Hometown: Avon, Ohio
Major: Advertising Creative
Expected date of graduation: 2020
Emily is a Gannon Scholar and one of the first students in the School of Communication’s new Advertising Creative major. She is a stellar student and dedicated researcher. Her quantitative and qualitative research on gender, diversity, and menstruation taboos was presented at the Consumer Culture Theory Conference in Denmark, and she traveled to Dallas last year to present the findings herself to the Association of Consumer Research’s Gender, Marketing, and Consumer Behavior Conference.
On campus, Emily is the firm director of Inigo Communications, Loyola’s unique student-run communications agency. As director, she spearheaded an organizational restructure—possible because of her vision, her ability to communicate that vision, and her steadfast commitment to results. She received funding from the Public Relations Society of America to represent Loyola and Inigo at the organization’s elite leadership conference.
Here, Emily talks about her experience with Inigo and the impact of her Gannon Scholarship.
What was the most meaningful volunteer, service, or student organization activity you’ve been involved in? How has it influenced you or shaped you as a person?
The most meaningful student organization I’ve been involved with is Inigo Communications. I started as an account executive, went on to become the creative director, and now I’m the firm director. Inigo is particularly special because we’re completely student-run. From scouting new business to pitching our services and creating and executing integrated marketing communication plans for our clients, we call the shots. Inigo has pushed me to be bold and brave with everything I do and to foster an environment where everyone is motivated to think beyond the status quo.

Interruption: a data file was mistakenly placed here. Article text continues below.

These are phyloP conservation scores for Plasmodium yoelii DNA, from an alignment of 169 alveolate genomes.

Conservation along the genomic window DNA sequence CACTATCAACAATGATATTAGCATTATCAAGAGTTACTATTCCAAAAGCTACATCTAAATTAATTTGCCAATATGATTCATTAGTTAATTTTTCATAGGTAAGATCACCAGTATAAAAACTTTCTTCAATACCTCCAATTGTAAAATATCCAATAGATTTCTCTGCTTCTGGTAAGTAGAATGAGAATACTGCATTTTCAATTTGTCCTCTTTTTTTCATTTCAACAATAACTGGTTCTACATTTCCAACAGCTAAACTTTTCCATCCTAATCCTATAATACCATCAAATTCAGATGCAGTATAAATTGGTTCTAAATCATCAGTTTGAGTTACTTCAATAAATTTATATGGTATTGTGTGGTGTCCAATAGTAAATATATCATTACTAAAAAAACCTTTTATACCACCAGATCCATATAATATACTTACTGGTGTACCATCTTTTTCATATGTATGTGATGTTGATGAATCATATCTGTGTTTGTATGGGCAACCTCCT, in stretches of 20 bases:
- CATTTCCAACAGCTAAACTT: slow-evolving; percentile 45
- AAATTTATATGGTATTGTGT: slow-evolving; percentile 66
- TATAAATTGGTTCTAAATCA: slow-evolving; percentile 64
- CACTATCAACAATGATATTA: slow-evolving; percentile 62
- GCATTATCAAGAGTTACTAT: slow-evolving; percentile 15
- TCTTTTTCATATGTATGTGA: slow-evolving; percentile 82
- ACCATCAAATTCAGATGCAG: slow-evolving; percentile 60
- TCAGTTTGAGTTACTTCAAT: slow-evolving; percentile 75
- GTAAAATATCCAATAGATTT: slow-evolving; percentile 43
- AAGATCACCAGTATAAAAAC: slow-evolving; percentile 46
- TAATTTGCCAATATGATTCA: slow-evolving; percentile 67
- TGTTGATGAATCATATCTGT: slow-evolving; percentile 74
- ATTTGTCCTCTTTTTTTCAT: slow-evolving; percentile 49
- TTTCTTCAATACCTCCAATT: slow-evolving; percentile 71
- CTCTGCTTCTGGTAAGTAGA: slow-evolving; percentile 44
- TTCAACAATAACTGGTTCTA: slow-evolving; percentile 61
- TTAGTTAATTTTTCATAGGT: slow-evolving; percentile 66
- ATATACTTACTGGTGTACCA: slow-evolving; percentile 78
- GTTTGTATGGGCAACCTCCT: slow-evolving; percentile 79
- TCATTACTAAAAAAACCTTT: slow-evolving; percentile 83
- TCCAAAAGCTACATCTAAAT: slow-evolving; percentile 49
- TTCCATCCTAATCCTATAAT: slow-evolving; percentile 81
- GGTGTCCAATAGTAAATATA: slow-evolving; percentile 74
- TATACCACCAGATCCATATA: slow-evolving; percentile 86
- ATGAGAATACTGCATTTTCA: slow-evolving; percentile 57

What’s the most valuable lesson you’ve learned from your Jesuit education?
Have you received any scholarship support? If so, how has it impacted your experience at Loyola?
I’ve received scholarship support and funding for my research through the Gannon Center for Women and Leadership’s Gannon Scholars Program, a four-year interdisciplinary research program. My two research projects analyze period product advertising and its effects on period taboo and people’s perceptions of periods. Because of Gannon, I was able to present my research at the Gender, Marketing, and Consumer Behavior Conference in Dallas during my junior year. From designing an undergraduate research project to presenting and submitting my work to conferences, and gaining mentorship from incredible women, Gannon has provided me countless opportunities I wouldn’t have had otherwise.